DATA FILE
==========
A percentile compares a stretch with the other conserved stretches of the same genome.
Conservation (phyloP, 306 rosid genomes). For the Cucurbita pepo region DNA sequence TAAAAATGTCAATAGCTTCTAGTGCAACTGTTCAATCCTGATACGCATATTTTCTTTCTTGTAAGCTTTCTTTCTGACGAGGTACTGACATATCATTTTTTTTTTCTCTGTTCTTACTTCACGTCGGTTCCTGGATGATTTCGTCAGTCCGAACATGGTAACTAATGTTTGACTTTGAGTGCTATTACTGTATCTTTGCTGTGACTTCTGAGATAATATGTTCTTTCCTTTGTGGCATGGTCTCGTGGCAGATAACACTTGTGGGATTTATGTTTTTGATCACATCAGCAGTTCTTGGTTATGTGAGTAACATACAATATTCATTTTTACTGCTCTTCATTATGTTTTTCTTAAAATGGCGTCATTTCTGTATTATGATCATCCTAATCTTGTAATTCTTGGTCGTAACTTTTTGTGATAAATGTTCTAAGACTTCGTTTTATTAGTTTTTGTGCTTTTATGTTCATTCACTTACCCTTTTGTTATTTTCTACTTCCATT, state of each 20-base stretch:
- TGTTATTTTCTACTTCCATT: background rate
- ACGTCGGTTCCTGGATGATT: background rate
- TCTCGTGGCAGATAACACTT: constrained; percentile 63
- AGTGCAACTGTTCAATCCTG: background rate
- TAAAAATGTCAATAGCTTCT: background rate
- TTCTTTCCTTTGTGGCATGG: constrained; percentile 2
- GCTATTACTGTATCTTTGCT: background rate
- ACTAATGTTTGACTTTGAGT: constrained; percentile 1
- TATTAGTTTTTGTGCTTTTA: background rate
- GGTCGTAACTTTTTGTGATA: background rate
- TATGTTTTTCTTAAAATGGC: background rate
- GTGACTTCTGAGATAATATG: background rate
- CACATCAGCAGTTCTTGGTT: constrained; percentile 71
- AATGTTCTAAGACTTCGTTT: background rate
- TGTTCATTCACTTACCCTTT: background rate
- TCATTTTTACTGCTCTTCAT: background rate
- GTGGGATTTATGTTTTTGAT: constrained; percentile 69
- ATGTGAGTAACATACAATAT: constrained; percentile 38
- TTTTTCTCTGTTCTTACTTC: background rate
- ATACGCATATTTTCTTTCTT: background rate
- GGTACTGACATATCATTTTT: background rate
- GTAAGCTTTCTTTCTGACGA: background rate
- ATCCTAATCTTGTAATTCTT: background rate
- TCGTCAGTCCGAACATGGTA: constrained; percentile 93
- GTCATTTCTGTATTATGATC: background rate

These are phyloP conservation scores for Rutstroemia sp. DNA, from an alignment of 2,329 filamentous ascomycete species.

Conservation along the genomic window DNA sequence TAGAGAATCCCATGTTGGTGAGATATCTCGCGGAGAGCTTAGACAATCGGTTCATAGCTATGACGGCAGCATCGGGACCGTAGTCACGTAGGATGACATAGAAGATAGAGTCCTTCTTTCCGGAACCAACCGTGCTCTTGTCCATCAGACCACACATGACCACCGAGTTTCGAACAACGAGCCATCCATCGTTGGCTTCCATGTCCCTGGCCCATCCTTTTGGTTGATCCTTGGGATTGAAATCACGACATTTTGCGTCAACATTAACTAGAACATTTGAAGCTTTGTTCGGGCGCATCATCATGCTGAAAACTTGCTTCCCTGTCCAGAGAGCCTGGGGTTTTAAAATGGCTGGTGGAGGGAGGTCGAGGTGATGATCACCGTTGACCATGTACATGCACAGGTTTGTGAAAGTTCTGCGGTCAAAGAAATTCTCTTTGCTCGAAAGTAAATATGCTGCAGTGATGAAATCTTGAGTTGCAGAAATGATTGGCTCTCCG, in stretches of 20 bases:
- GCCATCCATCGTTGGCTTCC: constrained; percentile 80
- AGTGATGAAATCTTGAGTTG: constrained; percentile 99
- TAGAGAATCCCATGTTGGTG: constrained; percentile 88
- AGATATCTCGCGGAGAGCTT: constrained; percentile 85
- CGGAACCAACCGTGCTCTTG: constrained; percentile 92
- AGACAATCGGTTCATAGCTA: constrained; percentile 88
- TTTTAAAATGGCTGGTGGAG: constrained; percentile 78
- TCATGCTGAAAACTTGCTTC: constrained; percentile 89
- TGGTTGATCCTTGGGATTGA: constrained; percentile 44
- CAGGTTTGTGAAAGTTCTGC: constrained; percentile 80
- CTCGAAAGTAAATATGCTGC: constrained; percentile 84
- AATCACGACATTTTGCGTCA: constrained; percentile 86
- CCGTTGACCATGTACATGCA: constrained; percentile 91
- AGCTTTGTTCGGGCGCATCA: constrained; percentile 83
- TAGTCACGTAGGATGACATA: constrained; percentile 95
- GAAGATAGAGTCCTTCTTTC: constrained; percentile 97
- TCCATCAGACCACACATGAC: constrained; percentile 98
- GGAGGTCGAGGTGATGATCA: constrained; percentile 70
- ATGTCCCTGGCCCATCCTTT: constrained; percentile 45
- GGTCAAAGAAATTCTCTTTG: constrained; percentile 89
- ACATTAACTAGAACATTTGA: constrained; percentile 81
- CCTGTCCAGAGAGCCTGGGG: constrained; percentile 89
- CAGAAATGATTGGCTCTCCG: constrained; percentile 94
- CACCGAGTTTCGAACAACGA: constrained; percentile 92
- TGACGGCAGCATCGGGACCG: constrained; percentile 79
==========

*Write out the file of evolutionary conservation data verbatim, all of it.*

A percentile compares a stretch with the other conserved stretches of the same genome.
Conservation (phyloP, 306 rosid genomes). For the Cucurbita pepo region DNA sequence TAAAAATGTCAATAGCTTCTAGTGCAACTGTTCAATCCTGATACGCATATTTTCTTTCTTGTAAGCTTTCTTTCTGACGAGGTACTGACATATCATTTTTTTTTTCTCTGTTCTTACTTCACGTCGGTTCCTGGATGATTTCGTCAGTCCGAACATGGTAACTAATGTTTGACTTTGAGTGCTATTACTGTATCTTTGCTGTGACTTCTGAGATAATATGTTCTTTCCTTTGTGGCATGGTCTCGTGGCAGATAACACTTGTGGGATTTATGTTTTTGATCACATCAGCAGTTCTTGGTTATGTGAGTAACATACAATATTCATTTTTACTGCTCTTCATTATGTTTTTCTTAAAATGGCGTCATTTCTGTATTATGATCATCCTAATCTTGTAATTCTTGGTCGTAACTTTTTGTGATAAATGTTCTAAGACTTCGTTTTATTAGTTTTTGTGCTTTTATGTTCATTCACTTACCCTTTTGTTATTTTCTACTTCCATT, state of each 20-base stretch:
- TGTTATTTTCTACTTCCATT: background rate
- ACGTCGGTTCCTGGATGATT: background rate
- TCTCGTGGCAGATAACACTT: constrained; percentile 63
- AGTGCAACTGTTCAATCCTG: background rate
- TAAAAATGTCAATAGCTTCT: background rate
- TTCTTTCCTTTGTGGCATGG: constrained; percentile 2
- GCTATTACTGTATCTTTGCT: background rate
- ACTAATGTTTGACTTTGAGT: constrained; percentile 1
- TATTAGTTTTTGTGCTTTTA: background rate
- GGTCGTAACTTTTTGTGATA: background rate
- TATGTTTTTCTTAAAATGGC: background rate
- GTGACTTCTGAGATAATATG: background rate
- CACATCAGCAGTTCTTGGTT: constrained; percentile 71
- AATGTTCTAAGACTTCGTTT: background rate
- TGTTCATTCACTTACCCTTT: background rate
- TCATTTTTACTGCTCTTCAT: background rate
- GTGGGATTTATGTTTTTGAT: constrained; percentile 69
- ATGTGAGTAACATACAATAT: constrained; percentile 38
- TTTTTCTCTGTTCTTACTTC: background rate
- ATACGCATATTTTCTTTCTT: background rate
- GGTACTGACATATCATTTTT: background rate
- GTAAGCTTTCTTTCTGACGA: background rate
- ATCCTAATCTTGTAATTCTT: background rate
- TCGTCAGTCCGAACATGGTA: constrained; percentile 93
- GTCATTTCTGTATTATGATC: background rate

These are phyloP conservation scores for Rutstroemia sp. DNA, from an alignment of 2,329 filamentous ascomycete species.

Conservation along the genomic window DNA sequence TAGAGAATCCCATGTTGGTGAGATATCTCGCGGAGAGCTTAGACAATCGGTTCATAGCTATGACGGCAGCATCGGGACCGTAGTCACGTAGGATGACATAGAAGATAGAGTCCTTCTTTCCGGAACCAACCGTGCTCTTGTCCATCAGACCACACATGACCACCGAGTTTCGAACAACGAGCCATCCATCGTTGGCTTCCATGTCCCTGGCCCATCCTTTTGGTTGATCCTTGGGATTGAAATCACGACATTTTGCGTCAACATTAACTAGAACATTTGAAGCTTTGTTCGGGCGCATCATCATGCTGAAAACTTGCTTCCCTGTCCAGAGAGCCTGGGGTTTTAAAATGGCTGGTGGAGGGAGGTCGAGGTGATGATCACCGTTGACCATGTACATGCACAGGTTTGTGAAAGTTCTGCGGTCAAAGAAATTCTCTTTGCTCGAAAGTAAATATGCTGCAGTGATGAAATCTTGAGTTGCAGAAATGATTGGCTCTCCG, in stretches of 20 bases:
- GCCATCCATCGTTGGCTTCC: constrained; percentile 80
- AGTGATGAAATCTTGAGTTG: constrained; percentile 99
- TAGAGAATCCCATGTTGGTG: constrained; percentile 88
- AGATATCTCGCGGAGAGCTT: constrained; percentile 85
- CGGAACCAACCGTGCTCTTG: constrained; percentile 92
- AGACAATCGGTTCATAGCTA: constrained; percentile 88
- TTTTAAAATGGCTGGTGGAG: constrained; percentile 78
- TCATGCTGAAAACTTGCTTC: constrained; percentile 89
- TGGTTGATCCTTGGGATTGA: constrained; percentile 44
- CAGGTTTGTGAAAGTTCTGC: constrained; percentile 80
- CTCGAAAGTAAATATGCTGC: constrained; percentile 84
- AATCACGACATTTTGCGTCA: constrained; percentile 86
- CCGTTGACCATGTACATGCA: constrained; percentile 91
- AGCTTTGTTCGGGCGCATCA: constrained; percentile 83
- TAGTCACGTAGGATGACATA: constrained; percentile 95
- GAAGATAGAGTCCTTCTTTC: constrained; percentile 97
- TCCATCAGACCACACATGAC: constrained; percentile 98
- GGAGGTCGAGGTGATGATCA: constrained; percentile 70
- ATGTCCCTGGCCCATCCTTT: constrained; percentile 45
- GGTCAAAGAAATTCTCTTTG: constrained; percentile 89
- ACATTAACTAGAACATTTGA: constrained; percentile 81
- CCTGTCCAGAGAGCCTGGGG: constrained; percentile 89
- CAGAAATGATTGGCTCTCCG: constrained; percentile 94
- CACCGAGTTTCGAACAACGA: constrained; percentile 92
- TGACGGCAGCATCGGGACCG: constrained; percentile 79